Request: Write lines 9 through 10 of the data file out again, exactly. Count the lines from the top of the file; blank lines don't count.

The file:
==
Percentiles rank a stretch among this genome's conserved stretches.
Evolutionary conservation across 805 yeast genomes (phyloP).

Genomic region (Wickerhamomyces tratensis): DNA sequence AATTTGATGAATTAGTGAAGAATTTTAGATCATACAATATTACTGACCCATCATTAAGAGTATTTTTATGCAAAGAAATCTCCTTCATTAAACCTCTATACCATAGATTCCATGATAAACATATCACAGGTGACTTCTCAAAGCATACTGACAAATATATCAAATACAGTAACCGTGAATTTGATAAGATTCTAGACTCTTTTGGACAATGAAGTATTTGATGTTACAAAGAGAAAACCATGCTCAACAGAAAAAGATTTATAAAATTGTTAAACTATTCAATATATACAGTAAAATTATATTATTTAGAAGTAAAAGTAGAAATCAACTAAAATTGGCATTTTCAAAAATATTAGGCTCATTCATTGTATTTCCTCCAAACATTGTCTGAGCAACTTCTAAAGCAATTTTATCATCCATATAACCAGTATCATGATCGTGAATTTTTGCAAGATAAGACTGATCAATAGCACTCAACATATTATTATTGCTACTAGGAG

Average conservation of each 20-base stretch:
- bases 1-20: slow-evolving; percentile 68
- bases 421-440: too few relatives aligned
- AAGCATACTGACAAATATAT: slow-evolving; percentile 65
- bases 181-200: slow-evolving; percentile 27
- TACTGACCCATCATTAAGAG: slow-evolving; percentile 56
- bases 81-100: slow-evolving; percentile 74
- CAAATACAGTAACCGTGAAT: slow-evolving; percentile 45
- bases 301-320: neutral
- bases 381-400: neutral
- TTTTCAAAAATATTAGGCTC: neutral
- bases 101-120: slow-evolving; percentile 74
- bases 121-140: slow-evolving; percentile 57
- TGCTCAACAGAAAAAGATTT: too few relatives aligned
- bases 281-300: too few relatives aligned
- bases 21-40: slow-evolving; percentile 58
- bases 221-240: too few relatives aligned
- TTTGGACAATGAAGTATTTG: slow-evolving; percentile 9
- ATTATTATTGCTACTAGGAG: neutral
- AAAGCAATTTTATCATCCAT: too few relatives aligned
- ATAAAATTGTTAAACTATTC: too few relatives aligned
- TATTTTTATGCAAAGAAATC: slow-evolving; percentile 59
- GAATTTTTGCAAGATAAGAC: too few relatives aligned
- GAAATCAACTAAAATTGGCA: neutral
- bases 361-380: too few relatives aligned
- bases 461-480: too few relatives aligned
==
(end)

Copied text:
- TACTGACCCATCATTAAGAG: slow-evolving; percentile 56
- bases 81-100: slow-evolving; percentile 74